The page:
Hundreds of protesters took to Chicago's streets Wednesday, blocking traffic and reportedly attempting to storm business buildings while calling for Mayor Rahm Emanuel's resignation.
The protest came just hours after the mayor, during a special Chicago City Council meeting, publicly apologized for the 2014 shooting death of 17-year-old Laquan McDonald by a police officer, Newsweek reports.
According to the Chicago Tribune, Emanuel said that Laquan's shooting "happened on my watch."
"If we're going to fix it, I want you to understand it's my responsibility with you," Emanuel told the full City Council, the Tribune reports. "But if we're also going to begin the healing process, the first step in that journey is my step, and I'm sorry."
In October 2014, several officers responded to a call of a man with a knife. Shortly after arriving on the scene, Police Officer Jason Van Dyke fired 16 times within seconds of exiting his vehicle. The incident was captured on dash-cam video, and protesters demanded that the footage be released. In an unprecedented move, the Chicago City Council approved a $5 million payout to Laquan's family before they had even filed a lawsuit. A judge ordered that the footage be released to the public in November 2015, a a little over a year after the incident occurred. Hours before the footage was released, it was announced that Officer Van Dyke would be charged with first-degree murder.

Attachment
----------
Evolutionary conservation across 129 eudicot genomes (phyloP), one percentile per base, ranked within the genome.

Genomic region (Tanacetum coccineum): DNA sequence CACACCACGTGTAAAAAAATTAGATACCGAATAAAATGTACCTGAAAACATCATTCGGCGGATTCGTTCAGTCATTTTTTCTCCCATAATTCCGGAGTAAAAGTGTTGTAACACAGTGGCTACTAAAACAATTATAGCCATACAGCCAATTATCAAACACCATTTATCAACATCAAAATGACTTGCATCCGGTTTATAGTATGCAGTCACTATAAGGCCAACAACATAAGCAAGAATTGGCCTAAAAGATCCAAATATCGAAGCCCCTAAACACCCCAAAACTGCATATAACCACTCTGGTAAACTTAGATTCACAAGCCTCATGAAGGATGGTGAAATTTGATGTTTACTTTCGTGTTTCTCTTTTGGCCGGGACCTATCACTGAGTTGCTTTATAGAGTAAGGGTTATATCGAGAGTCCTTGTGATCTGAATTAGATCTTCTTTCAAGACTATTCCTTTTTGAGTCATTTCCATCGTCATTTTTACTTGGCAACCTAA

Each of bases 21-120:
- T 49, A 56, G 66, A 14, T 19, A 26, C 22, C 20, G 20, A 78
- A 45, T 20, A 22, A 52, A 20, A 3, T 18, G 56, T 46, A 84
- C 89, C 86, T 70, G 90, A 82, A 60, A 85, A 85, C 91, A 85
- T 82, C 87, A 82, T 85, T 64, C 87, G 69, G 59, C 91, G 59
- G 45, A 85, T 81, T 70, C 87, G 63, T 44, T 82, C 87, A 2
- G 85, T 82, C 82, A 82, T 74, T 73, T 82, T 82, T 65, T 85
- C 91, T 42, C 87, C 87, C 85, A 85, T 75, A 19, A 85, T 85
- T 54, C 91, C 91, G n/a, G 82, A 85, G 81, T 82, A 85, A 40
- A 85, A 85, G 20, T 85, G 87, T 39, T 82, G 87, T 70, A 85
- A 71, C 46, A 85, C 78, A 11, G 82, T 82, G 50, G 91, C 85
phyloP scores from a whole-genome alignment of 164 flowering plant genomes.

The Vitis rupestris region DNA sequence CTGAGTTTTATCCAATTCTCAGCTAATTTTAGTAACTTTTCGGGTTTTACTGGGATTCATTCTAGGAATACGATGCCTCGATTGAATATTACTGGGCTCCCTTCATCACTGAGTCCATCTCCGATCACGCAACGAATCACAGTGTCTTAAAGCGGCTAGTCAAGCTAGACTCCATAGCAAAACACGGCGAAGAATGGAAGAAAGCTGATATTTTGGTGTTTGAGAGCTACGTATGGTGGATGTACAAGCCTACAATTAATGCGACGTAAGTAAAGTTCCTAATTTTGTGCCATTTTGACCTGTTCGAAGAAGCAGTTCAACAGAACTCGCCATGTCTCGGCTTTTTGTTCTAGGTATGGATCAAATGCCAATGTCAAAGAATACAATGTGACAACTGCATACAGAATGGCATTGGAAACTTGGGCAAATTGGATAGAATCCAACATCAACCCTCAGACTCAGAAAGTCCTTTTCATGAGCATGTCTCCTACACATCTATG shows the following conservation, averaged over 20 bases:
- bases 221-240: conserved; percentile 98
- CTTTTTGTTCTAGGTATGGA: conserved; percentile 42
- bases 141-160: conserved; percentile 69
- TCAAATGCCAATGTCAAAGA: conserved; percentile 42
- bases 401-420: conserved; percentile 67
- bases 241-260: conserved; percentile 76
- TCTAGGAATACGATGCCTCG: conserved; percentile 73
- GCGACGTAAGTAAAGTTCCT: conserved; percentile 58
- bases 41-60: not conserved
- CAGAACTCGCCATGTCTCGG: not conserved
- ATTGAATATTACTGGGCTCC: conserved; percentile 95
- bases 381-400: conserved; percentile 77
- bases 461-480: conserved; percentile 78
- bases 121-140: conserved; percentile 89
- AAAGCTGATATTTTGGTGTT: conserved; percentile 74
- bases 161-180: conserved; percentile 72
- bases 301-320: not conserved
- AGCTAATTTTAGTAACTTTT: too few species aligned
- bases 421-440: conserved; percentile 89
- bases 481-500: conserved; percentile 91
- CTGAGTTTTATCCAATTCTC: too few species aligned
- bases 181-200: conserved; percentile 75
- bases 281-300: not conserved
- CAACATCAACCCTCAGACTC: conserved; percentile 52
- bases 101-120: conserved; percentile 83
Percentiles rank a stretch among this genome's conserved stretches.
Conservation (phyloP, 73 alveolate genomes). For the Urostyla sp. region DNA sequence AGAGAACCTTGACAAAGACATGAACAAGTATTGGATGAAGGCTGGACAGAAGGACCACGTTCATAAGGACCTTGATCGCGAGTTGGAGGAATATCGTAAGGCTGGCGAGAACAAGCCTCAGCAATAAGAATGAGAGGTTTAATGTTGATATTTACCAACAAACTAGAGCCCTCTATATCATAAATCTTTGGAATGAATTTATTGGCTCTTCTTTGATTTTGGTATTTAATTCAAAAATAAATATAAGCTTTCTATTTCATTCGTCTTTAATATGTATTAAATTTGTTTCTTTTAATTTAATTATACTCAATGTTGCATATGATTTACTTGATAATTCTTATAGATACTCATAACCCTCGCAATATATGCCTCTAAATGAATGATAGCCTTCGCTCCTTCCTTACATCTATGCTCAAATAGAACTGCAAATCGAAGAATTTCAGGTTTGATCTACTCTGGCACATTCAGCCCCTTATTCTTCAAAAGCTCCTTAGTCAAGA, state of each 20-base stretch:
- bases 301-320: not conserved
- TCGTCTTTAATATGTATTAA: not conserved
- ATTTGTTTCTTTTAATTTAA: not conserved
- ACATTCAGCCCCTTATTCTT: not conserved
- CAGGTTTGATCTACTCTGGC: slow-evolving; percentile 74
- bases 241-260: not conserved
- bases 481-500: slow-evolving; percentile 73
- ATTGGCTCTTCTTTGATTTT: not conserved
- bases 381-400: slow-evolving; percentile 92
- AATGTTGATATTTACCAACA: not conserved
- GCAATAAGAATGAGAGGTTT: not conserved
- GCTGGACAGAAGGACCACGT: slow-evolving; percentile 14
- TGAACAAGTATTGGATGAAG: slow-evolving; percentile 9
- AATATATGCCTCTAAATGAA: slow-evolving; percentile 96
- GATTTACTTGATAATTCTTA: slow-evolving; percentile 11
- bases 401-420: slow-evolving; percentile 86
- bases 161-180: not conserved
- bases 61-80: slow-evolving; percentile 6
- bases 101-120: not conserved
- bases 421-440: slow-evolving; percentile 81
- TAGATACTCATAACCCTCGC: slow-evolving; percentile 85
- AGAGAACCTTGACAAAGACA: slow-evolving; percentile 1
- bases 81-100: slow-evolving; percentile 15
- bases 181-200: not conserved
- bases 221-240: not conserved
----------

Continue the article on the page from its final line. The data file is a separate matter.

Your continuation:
Since release of the footage, protesters have been demanding that Emanuel resign, saying that he was complicit in attempts to cover up the shooting. Emanuel and his office have denied such allegations.
Earlier this week, the U.S. Department of Justice announced that it was opening an investigation into the Chicago Police Department to review its practices in order to determine whether Laquan's shooting was an isolated incident or part of a systemic problem.
According to Newsweek, "Demonstrators chanted '16 shots and a coverup!' and 'Rahm, resign!' as they marched through the city's financial district on Wednesday."
The Rev. Jesse Jackson, who attended Emanuel's special City Council meeting, called the mayor's apology "an impassioned address on the extreme duress" of the city, the Tribune notes.
"The word must become flesh, and we'll know the value of it then," Jackson said of Emanuel's speech. "It must become a practice, and it must happen immediately. We now know police saw the killing of Laquan McDonald and filed a false report. They should be addressed immediately."
Jackson has asked that the DOJ investigation include Emanuel's office and Cook County State's Attorney Anita Alvarez's office, as well as the CPD.
"Who saw the tape when and delayed the tape for 13 months?" Jackson asked, the Tribune reports. "When subpoenas are issued to testify under oath, then we'll know who knew what when."